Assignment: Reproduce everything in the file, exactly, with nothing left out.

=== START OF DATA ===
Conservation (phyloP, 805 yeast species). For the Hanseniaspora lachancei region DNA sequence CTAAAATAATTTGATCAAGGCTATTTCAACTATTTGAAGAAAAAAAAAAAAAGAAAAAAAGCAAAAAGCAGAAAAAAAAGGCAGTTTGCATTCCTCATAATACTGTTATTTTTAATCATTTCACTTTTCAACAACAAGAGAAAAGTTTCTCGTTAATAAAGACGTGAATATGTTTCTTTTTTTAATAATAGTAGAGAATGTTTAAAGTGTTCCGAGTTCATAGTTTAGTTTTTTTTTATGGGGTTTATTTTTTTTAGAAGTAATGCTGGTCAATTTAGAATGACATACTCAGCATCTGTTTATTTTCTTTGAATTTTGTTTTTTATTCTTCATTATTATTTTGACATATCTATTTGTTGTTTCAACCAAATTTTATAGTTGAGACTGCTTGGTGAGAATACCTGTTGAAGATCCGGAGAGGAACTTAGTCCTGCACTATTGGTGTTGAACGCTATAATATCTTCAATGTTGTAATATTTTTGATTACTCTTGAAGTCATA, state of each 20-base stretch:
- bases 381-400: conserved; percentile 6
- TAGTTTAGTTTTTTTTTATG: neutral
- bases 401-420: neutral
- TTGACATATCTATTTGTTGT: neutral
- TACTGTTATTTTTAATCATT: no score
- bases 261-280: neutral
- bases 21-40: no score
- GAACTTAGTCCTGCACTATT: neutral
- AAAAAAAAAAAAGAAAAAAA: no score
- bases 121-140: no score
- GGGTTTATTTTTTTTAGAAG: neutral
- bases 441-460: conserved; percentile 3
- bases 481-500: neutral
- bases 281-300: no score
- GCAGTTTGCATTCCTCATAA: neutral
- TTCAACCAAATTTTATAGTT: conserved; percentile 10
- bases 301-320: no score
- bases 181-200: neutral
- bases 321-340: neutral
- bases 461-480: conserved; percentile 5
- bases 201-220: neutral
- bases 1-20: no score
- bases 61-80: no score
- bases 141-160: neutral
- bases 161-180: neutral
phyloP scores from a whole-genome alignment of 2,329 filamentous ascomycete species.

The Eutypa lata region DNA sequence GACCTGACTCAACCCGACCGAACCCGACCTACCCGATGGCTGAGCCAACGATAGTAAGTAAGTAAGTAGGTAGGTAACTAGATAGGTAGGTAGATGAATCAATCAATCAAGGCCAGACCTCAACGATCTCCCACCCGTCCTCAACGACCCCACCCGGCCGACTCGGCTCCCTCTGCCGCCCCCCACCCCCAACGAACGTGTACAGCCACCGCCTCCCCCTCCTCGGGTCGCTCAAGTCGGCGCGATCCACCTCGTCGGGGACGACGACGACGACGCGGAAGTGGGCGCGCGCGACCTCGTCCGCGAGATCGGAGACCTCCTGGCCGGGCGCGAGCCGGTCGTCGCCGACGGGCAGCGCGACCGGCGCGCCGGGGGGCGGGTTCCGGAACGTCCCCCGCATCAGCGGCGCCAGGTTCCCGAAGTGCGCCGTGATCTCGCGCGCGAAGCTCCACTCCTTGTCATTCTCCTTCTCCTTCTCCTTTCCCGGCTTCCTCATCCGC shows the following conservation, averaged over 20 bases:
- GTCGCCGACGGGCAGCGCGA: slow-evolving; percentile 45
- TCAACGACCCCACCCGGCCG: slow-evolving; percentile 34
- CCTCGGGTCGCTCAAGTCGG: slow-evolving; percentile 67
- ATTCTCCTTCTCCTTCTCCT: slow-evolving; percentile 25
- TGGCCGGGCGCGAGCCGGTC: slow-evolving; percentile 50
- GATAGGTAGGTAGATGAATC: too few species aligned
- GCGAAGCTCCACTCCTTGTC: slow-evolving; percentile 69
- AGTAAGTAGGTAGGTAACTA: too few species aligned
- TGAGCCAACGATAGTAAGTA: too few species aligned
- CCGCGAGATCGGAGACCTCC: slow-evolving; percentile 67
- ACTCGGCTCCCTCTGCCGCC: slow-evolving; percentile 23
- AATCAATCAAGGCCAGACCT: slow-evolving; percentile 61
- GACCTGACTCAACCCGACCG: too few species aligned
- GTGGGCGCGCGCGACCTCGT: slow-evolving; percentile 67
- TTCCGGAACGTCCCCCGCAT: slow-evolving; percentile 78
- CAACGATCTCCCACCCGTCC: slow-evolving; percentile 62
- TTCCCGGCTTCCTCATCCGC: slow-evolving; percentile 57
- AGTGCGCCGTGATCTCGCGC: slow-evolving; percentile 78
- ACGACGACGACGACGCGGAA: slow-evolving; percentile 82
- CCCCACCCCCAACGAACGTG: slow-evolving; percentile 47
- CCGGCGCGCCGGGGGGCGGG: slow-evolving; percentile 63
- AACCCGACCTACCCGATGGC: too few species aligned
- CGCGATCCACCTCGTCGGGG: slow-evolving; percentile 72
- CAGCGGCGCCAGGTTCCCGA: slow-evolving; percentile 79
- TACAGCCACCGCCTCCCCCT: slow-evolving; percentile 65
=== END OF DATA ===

Conservation (phyloP, 805 yeast species). For the Hanseniaspora lachancei region DNA sequence CTAAAATAATTTGATCAAGGCTATTTCAACTATTTGAAGAAAAAAAAAAAAAGAAAAAAAGCAAAAAGCAGAAAAAAAAGGCAGTTTGCATTCCTCATAATACTGTTATTTTTAATCATTTCACTTTTCAACAACAAGAGAAAAGTTTCTCGTTAATAAAGACGTGAATATGTTTCTTTTTTTAATAATAGTAGAGAATGTTTAAAGTGTTCCGAGTTCATAGTTTAGTTTTTTTTTATGGGGTTTATTTTTTTTAGAAGTAATGCTGGTCAATTTAGAATGACATACTCAGCATCTGTTTATTTTCTTTGAATTTTGTTTTTTATTCTTCATTATTATTTTGACATATCTATTTGTTGTTTCAACCAAATTTTATAGTTGAGACTGCTTGGTGAGAATACCTGTTGAAGATCCGGAGAGGAACTTAGTCCTGCACTATTGGTGTTGAACGCTATAATATCTTCAATGTTGTAATATTTTTGATTACTCTTGAAGTCATA, state of each 20-base stretch:
- bases 381-400: conserved; percentile 6
- TAGTTTAGTTTTTTTTTATG: neutral
- bases 401-420: neutral
- TTGACATATCTATTTGTTGT: neutral
- TACTGTTATTTTTAATCATT: no score
- bases 261-280: neutral
- bases 21-40: no score
- GAACTTAGTCCTGCACTATT: neutral
- AAAAAAAAAAAAGAAAAAAA: no score
- bases 121-140: no score
- GGGTTTATTTTTTTTAGAAG: neutral
- bases 441-460: conserved; percentile 3
- bases 481-500: neutral
- bases 281-300: no score
- GCAGTTTGCATTCCTCATAA: neutral
- TTCAACCAAATTTTATAGTT: conserved; percentile 10
- bases 301-320: no score
- bases 181-200: neutral
- bases 321-340: neutral
- bases 461-480: conserved; percentile 5
- bases 201-220: neutral
- bases 1-20: no score
- bases 61-80: no score
- bases 141-160: neutral
- bases 161-180: neutral
phyloP scores from a whole-genome alignment of 2,329 filamentous ascomycete species.

The Eutypa lata region DNA sequence GACCTGACTCAACCCGACCGAACCCGACCTACCCGATGGCTGAGCCAACGATAGTAAGTAAGTAAGTAGGTAGGTAACTAGATAGGTAGGTAGATGAATCAATCAATCAAGGCCAGACCTCAACGATCTCCCACCCGTCCTCAACGACCCCACCCGGCCGACTCGGCTCCCTCTGCCGCCCCCCACCCCCAACGAACGTGTACAGCCACCGCCTCCCCCTCCTCGGGTCGCTCAAGTCGGCGCGATCCACCTCGTCGGGGACGACGACGACGACGCGGAAGTGGGCGCGCGCGACCTCGTCCGCGAGATCGGAGACCTCCTGGCCGGGCGCGAGCCGGTCGTCGCCGACGGGCAGCGCGACCGGCGCGCCGGGGGGCGGGTTCCGGAACGTCCCCCGCATCAGCGGCGCCAGGTTCCCGAAGTGCGCCGTGATCTCGCGCGCGAAGCTCCACTCCTTGTCATTCTCCTTCTCCTTCTCCTTTCCCGGCTTCCTCATCCGC shows the following conservation, averaged over 20 bases:
- GTCGCCGACGGGCAGCGCGA: slow-evolving; percentile 45
- TCAACGACCCCACCCGGCCG: slow-evolving; percentile 34
- CCTCGGGTCGCTCAAGTCGG: slow-evolving; percentile 67
- ATTCTCCTTCTCCTTCTCCT: slow-evolving; percentile 25
- TGGCCGGGCGCGAGCCGGTC: slow-evolving; percentile 50
- GATAGGTAGGTAGATGAATC: too few species aligned
- GCGAAGCTCCACTCCTTGTC: slow-evolving; percentile 69
- AGTAAGTAGGTAGGTAACTA: too few species aligned
- TGAGCCAACGATAGTAAGTA: too few species aligned
- CCGCGAGATCGGAGACCTCC: slow-evolving; percentile 67
- ACTCGGCTCCCTCTGCCGCC: slow-evolving; percentile 23
- AATCAATCAAGGCCAGACCT: slow-evolving; percentile 61
- GACCTGACTCAACCCGACCG: too few species aligned
- GTGGGCGCGCGCGACCTCGT: slow-evolving; percentile 67
- TTCCGGAACGTCCCCCGCAT: slow-evolving; percentile 78
- CAACGATCTCCCACCCGTCC: slow-evolving; percentile 62
- TTCCCGGCTTCCTCATCCGC: slow-evolving; percentile 57
- AGTGCGCCGTGATCTCGCGC: slow-evolving; percentile 78
- ACGACGACGACGACGCGGAA: slow-evolving; percentile 82
- CCCCACCCCCAACGAACGTG: slow-evolving; percentile 47
- CCGGCGCGCCGGGGGGCGGG: slow-evolving; percentile 63
- AACCCGACCTACCCGATGGC: too few species aligned
- CGCGATCCACCTCGTCGGGG: slow-evolving; percentile 72
- CAGCGGCGCCAGGTTCCCGA: slow-evolving; percentile 79
- TACAGCCACCGCCTCCCCCT: slow-evolving; percentile 65